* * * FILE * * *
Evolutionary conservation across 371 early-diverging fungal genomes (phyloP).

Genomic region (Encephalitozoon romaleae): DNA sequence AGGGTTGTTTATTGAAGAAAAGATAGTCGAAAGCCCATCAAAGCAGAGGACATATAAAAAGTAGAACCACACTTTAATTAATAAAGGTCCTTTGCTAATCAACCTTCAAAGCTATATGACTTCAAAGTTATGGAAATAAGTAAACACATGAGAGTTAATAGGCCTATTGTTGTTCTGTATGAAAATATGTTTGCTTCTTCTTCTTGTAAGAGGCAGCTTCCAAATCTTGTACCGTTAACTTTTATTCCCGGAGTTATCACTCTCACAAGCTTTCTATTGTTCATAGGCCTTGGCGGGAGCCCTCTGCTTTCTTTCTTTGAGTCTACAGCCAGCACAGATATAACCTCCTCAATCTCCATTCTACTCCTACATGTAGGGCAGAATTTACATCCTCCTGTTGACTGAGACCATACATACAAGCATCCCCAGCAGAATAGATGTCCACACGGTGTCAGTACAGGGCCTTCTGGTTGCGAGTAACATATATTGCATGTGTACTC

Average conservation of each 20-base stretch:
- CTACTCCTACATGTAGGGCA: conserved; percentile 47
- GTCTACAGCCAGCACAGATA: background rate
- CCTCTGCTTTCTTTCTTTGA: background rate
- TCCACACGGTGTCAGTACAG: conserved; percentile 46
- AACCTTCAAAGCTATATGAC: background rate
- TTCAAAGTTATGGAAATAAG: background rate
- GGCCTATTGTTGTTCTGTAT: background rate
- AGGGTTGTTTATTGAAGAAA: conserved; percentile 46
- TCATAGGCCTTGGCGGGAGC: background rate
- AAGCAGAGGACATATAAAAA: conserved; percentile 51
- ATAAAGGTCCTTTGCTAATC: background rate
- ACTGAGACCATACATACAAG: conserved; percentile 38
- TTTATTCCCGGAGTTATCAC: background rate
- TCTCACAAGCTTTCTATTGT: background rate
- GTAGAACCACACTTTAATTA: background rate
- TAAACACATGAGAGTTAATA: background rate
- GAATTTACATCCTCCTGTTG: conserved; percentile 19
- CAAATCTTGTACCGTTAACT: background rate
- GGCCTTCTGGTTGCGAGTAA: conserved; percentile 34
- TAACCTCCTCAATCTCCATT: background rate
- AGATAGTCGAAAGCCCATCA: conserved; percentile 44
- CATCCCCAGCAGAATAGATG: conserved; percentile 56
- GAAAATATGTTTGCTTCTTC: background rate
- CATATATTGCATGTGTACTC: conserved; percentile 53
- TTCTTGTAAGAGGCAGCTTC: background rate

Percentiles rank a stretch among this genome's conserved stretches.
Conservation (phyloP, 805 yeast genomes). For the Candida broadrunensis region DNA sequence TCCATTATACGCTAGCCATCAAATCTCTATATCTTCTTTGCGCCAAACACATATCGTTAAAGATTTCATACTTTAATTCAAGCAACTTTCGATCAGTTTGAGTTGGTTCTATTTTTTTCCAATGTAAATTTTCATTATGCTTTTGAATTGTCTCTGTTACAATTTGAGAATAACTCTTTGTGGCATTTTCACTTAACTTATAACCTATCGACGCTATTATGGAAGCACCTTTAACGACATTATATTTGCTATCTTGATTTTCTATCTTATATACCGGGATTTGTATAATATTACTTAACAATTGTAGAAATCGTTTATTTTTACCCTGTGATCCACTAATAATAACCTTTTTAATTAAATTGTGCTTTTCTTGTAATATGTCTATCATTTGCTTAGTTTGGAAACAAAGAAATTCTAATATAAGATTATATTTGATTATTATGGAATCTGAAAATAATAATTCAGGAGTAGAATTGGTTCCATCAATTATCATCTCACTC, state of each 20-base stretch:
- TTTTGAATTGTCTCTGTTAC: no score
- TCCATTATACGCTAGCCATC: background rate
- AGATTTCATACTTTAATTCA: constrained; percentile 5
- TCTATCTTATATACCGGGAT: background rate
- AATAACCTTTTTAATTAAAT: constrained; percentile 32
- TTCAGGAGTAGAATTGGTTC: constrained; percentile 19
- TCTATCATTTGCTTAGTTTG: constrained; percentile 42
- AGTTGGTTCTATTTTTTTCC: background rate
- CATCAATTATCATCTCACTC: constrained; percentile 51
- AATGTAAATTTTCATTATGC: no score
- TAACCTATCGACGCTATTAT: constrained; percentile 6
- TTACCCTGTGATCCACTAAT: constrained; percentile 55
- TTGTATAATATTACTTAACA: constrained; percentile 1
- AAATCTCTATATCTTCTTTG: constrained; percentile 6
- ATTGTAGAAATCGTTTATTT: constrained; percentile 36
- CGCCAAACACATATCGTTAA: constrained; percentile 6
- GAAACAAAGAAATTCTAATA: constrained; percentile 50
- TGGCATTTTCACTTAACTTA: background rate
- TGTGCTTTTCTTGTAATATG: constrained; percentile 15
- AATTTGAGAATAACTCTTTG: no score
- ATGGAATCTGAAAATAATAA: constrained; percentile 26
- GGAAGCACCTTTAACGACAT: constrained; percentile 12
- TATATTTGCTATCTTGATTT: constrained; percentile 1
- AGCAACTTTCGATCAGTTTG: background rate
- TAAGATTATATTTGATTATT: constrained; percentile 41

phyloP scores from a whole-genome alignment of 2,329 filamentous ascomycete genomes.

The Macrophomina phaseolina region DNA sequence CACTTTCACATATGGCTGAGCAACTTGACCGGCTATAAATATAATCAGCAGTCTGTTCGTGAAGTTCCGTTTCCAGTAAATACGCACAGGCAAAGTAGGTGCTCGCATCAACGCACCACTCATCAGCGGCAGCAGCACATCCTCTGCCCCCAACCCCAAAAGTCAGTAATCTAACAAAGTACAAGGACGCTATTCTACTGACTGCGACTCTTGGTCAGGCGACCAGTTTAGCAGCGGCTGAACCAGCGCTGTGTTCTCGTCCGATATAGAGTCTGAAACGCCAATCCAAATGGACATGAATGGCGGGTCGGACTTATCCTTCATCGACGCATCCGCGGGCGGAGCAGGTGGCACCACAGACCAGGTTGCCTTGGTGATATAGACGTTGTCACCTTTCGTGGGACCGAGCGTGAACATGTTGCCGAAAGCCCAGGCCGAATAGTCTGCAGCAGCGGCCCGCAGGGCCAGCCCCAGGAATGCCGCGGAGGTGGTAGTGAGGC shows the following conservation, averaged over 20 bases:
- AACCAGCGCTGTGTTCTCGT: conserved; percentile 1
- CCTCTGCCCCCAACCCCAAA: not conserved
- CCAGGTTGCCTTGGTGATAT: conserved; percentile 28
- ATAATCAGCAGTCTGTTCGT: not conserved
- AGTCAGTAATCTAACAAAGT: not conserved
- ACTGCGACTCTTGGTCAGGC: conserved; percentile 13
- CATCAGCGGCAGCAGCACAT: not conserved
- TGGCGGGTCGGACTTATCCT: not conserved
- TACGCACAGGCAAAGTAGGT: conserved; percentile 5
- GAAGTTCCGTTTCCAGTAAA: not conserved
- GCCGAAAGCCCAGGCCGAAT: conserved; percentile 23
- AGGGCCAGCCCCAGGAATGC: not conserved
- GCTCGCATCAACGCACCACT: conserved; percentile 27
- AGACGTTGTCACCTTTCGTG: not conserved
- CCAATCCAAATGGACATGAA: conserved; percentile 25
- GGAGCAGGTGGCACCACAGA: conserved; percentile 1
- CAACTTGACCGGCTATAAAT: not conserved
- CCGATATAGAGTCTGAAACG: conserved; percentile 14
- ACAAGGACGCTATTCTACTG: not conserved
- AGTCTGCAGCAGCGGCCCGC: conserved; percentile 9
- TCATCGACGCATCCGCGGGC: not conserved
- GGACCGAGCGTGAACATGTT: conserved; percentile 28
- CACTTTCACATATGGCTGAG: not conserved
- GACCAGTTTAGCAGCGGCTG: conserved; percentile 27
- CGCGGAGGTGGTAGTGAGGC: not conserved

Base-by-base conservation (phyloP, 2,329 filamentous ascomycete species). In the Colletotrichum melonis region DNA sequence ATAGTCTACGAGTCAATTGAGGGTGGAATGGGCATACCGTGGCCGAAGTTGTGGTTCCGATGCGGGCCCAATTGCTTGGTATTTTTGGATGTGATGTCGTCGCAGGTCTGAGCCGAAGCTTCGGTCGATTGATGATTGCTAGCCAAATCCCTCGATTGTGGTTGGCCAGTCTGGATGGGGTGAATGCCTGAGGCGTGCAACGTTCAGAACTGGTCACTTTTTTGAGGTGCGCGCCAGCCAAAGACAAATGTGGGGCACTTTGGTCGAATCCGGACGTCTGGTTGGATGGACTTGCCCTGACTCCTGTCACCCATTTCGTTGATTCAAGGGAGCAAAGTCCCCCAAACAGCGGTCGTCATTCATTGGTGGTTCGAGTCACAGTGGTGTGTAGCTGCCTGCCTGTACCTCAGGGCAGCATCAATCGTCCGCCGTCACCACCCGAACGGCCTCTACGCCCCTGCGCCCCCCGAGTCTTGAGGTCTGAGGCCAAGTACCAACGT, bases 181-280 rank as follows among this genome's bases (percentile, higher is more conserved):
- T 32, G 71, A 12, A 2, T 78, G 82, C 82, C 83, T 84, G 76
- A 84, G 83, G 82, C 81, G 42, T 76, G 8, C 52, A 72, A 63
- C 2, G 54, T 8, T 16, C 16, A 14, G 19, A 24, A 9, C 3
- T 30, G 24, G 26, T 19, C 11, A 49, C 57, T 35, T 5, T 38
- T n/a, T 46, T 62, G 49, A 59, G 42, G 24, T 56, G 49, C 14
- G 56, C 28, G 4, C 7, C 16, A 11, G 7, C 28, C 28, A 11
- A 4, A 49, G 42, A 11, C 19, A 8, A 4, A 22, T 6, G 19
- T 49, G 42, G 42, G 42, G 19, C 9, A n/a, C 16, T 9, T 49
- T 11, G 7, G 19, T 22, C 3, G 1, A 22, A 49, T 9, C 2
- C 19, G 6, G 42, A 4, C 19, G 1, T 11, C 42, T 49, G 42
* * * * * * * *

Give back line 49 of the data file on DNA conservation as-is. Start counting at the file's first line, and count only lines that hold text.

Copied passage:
- TGTGCTTTTCTTGTAATATG: constrained; percentile 15